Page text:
Intramural Basketball Association

Forty pairs of shoes squeaked on the gym floor as members of this year’s IBA teams sprinted back and forth across four courts in the large and small gyms. Teammates and student spectators watched and cheered from the sidelines. Originally, IBA was sporadic, but over the years, it has become an integral aspect of Wauwatosa West’s culture and history.

Tom Norstrem and Brad Schuster were the main teachers involved in getting today’s IBA up and running. When Norstrem began teaching at West sixteen years ago, IBA had previously existed on and off for years. However, these teachers decided it might be interesting to see what they could do with the program. “It was almost on a whim,” said Norstrem, “and we just decided we’d do it.”

After this decision, the teachers set about turning IBA into something students wanted to be a part of. “We wanted to give every student who wanted to do this a really good experience,” said Norstrem. The teachers listened to the participating students’ suggestions; for this reason, team scores and standings became an important aspect of the program. “We’ve turned it into something that we thought we heard people say they really wanted,” commented Norstrem.

In addition to listening to students, Norstrem and Schuster introduced a contract. Students have to keep their grades up in order to participate in IBA and are made aware of expected behavior. “We were very aware of the connection between grades—academics—and athletics, and we saw this as an opportunity to teach students about that importance as well,” Norstrem remarked. As with all developing organizations, there were kinks to be worked out. One of the few concerns that still persist today is the intensity of some teams. According to Norstrem, “Sometimes there’ll be a team that gets snippy with the team they’re playing, and then instead of just this really community event on Thursday nights, it turns into something you kind of have to watch.” While no fist fights have actually ever broken out, heated arguments have occurred. This intensity, though still present, is less severe than it used to be. In response to this, Ahmadou Mfinga, a member of the Jawbreakers, said, “We’re pretty laid back unless we’re playing a team we don’t like as much. Then we get serious.”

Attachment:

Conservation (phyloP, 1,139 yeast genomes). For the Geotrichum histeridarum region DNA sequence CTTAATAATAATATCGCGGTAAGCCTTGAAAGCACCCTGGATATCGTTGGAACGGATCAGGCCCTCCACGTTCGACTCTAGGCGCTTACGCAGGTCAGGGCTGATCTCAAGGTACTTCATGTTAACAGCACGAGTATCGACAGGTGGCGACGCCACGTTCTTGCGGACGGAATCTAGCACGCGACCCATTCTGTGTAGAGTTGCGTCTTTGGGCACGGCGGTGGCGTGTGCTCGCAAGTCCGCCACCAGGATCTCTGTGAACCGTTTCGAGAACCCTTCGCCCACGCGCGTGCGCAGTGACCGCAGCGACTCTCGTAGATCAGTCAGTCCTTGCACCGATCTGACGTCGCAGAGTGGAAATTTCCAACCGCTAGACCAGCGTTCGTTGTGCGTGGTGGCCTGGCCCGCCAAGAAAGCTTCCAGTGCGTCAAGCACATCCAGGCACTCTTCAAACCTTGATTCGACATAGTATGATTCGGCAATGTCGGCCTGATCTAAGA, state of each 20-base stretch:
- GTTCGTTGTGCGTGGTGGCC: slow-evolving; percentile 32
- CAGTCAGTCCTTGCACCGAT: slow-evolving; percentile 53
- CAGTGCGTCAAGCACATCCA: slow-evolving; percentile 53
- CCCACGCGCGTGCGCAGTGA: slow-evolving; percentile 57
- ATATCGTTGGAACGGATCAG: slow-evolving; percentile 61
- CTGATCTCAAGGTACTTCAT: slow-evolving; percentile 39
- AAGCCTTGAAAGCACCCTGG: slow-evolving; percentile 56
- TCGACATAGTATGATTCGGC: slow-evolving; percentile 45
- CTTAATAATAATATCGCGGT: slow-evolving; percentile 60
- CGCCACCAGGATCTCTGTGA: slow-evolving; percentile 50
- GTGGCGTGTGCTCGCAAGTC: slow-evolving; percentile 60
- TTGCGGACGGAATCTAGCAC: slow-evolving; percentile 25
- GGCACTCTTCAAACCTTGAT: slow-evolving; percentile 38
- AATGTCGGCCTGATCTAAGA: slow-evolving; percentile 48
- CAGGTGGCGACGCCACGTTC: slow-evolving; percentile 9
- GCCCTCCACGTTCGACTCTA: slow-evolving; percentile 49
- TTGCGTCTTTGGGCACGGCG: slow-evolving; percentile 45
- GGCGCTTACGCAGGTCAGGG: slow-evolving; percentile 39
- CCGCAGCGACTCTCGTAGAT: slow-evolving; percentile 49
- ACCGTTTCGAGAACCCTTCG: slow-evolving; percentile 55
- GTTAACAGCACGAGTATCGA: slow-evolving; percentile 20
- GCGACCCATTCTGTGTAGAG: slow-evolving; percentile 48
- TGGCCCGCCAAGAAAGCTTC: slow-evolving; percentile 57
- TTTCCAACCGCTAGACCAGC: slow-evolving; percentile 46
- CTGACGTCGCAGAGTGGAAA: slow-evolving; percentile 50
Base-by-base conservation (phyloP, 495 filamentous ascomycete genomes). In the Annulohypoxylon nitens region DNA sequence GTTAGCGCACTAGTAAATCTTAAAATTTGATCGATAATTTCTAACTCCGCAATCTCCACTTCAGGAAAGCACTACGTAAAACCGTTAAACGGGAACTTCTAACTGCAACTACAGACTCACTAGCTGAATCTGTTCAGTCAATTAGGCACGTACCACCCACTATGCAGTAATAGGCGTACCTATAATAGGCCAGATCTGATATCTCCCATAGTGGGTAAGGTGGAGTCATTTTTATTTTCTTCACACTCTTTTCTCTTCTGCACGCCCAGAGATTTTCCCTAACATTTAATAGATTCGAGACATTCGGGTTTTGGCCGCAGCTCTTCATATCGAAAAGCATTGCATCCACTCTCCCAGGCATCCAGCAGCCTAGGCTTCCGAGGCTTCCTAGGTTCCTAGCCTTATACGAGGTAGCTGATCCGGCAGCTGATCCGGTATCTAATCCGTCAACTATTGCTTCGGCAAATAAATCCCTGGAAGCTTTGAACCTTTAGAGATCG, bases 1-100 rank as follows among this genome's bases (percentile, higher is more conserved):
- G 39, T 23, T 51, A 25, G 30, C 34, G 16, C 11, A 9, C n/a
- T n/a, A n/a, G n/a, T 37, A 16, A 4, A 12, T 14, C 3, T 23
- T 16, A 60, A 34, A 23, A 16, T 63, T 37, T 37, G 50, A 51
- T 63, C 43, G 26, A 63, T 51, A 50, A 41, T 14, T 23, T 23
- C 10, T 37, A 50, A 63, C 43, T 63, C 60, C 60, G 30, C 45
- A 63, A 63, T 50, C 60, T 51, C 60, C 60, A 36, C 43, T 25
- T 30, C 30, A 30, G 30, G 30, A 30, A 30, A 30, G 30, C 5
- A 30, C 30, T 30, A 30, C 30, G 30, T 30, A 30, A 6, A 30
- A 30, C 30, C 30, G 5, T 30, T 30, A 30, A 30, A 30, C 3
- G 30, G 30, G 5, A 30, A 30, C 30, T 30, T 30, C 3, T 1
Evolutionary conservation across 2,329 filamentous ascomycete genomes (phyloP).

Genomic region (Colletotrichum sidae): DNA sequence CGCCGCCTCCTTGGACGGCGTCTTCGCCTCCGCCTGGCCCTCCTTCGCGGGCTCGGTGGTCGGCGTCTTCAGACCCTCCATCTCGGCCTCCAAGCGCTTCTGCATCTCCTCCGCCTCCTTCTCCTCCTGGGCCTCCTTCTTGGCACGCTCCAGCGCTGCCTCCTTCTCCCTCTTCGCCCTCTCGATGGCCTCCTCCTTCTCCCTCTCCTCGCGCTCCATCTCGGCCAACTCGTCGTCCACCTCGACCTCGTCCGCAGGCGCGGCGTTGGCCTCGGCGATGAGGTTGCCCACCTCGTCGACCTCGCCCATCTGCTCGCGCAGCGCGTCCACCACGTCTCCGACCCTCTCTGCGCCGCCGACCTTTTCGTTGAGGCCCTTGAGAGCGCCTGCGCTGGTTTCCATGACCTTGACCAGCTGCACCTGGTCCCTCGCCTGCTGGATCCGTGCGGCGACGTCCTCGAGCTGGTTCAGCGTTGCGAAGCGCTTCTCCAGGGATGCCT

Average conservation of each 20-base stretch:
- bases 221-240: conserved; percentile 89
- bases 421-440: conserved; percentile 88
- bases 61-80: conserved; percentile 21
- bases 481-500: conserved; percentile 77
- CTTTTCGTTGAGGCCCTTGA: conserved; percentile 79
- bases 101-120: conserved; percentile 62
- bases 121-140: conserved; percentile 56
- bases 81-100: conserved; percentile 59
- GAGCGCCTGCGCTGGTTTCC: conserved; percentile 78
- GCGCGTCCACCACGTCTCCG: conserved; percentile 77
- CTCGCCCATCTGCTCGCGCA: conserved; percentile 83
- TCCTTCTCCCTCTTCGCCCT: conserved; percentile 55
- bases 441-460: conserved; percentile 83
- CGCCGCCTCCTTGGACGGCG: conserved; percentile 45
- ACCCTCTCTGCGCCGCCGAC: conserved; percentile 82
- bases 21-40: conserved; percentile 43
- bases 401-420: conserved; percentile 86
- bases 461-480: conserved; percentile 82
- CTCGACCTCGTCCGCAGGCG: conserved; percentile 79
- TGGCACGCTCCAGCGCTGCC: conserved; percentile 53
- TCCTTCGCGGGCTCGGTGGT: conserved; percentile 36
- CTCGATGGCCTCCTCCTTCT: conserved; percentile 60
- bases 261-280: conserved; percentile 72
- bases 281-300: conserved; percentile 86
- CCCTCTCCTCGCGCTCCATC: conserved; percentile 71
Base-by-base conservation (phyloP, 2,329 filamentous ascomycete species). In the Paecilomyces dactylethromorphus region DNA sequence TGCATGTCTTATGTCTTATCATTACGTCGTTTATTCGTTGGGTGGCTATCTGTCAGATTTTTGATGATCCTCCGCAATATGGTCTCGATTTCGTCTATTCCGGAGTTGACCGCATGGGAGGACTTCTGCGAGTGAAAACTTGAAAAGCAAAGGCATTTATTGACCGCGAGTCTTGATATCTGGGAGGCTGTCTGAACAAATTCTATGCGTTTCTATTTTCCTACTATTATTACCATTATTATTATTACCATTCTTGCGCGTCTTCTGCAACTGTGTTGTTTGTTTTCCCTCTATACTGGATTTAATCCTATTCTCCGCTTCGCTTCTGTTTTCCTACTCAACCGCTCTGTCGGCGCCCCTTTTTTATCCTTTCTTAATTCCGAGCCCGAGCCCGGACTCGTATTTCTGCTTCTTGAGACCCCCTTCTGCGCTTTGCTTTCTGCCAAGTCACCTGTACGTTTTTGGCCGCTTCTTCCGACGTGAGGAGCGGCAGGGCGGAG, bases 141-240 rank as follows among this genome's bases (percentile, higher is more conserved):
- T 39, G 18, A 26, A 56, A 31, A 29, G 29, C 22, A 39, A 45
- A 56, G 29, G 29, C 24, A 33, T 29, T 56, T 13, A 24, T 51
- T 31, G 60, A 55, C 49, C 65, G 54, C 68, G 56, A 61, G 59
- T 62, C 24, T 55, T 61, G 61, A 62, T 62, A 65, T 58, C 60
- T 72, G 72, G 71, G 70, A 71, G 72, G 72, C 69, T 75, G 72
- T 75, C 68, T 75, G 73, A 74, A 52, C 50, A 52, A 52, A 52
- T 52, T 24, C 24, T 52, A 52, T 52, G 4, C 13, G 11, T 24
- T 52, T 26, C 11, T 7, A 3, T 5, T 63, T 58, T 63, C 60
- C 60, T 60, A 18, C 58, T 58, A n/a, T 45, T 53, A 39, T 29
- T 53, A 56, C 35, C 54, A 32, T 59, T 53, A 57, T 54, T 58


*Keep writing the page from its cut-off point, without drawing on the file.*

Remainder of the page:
IBA’s sheer size has increased over the years. This year, there are 14 teams participating. On any given Thursday, with all the teams that are playing and the students who serve as referees and time keepers, there are about 150 students and staff participating in the event. Team names and uniforms have also become a bigger deal. With team names like the Fighting Amish, the Tune Squad, and Los Lobos competing this year, it is generally felt that a team name needs to be something unique and interesting. “We actually just Googled funny names and this was one of the names that popped up,” said David Wakeland of the Fighting Amish. Most teams also have T-shirts made, and some choose to get professionally made uniforms. This year’s Monstars bought reversible jerseys that cost each team member $29.

Students aren’t the only ones who enjoy IBA either. Chad Mateske, a U.S. History teacher at West, echoes the words of other staff members as he says he likes IBA because “We like to go out and compete with students outside the classroom. There’s good competition, and,of course, some pretty good smack talk as well.”